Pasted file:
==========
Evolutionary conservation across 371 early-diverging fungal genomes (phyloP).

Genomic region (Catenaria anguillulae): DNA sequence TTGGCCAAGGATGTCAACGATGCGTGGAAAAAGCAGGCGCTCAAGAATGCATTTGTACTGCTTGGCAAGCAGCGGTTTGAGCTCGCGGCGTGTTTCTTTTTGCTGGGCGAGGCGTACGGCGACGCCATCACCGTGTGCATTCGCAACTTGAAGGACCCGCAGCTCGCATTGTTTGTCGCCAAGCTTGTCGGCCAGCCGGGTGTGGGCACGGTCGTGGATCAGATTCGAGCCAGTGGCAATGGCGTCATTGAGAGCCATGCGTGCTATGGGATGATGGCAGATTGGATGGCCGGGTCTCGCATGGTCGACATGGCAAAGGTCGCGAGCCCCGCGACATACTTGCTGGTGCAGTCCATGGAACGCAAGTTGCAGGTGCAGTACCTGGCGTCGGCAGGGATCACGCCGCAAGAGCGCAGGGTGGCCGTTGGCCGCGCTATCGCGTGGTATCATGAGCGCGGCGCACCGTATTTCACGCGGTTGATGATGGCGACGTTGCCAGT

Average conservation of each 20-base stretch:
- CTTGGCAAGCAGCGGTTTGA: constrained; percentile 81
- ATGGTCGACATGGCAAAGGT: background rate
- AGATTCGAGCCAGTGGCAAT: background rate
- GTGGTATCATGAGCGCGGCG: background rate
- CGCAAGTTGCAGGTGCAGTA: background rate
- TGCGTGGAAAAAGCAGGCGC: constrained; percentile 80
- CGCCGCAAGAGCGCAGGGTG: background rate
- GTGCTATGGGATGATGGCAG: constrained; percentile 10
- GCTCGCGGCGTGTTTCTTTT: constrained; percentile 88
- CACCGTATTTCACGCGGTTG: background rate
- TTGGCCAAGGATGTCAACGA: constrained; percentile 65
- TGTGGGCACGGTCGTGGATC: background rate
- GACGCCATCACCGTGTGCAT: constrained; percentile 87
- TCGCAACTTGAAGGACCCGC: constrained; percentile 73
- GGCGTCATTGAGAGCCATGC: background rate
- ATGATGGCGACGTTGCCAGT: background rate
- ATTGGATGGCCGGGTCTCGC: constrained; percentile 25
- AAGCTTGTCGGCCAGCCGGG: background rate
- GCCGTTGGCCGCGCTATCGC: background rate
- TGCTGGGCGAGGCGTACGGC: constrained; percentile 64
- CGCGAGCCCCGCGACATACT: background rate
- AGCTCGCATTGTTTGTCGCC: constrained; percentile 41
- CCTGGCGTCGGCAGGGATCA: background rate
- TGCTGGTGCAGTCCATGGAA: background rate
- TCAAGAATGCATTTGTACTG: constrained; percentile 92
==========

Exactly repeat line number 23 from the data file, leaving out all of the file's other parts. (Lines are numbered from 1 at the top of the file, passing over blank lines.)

- TGCTGGGCGAGGCGTACGGC: constrained; percentile 64